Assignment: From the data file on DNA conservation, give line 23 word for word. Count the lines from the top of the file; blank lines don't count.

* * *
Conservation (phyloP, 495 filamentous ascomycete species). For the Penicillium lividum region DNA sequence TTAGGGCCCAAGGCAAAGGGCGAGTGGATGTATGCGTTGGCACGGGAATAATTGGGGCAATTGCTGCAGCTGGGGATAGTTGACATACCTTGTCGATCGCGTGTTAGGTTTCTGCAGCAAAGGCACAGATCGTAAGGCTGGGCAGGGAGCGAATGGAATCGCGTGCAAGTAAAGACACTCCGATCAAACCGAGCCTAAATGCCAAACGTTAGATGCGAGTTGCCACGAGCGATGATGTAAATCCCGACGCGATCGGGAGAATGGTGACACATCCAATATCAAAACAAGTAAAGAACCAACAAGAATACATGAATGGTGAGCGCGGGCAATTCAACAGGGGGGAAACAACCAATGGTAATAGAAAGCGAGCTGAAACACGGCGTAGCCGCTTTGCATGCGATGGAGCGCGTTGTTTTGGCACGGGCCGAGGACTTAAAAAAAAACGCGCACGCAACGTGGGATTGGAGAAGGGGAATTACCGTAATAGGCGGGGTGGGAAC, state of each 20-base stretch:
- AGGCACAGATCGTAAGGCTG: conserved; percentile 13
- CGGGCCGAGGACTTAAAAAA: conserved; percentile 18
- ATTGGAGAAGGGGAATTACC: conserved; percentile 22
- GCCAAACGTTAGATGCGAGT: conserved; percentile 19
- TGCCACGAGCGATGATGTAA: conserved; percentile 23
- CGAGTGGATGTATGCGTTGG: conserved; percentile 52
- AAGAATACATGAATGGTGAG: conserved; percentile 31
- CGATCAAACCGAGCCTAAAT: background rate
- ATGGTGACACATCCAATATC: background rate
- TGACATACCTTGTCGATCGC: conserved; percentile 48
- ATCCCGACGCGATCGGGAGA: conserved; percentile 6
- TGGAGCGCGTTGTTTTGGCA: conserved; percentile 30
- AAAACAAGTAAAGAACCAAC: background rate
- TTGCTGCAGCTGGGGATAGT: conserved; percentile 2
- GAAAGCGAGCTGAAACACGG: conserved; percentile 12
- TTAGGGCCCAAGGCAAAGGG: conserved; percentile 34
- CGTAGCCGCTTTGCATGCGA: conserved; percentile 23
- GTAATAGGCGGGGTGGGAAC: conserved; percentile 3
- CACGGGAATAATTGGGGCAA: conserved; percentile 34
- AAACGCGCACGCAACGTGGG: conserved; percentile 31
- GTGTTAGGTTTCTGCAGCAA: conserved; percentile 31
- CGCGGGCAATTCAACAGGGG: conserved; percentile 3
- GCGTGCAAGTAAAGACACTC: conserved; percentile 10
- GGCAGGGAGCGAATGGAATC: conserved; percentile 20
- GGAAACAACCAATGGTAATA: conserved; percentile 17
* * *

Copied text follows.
- CGCGGGCAATTCAACAGGGG: conserved; percentile 3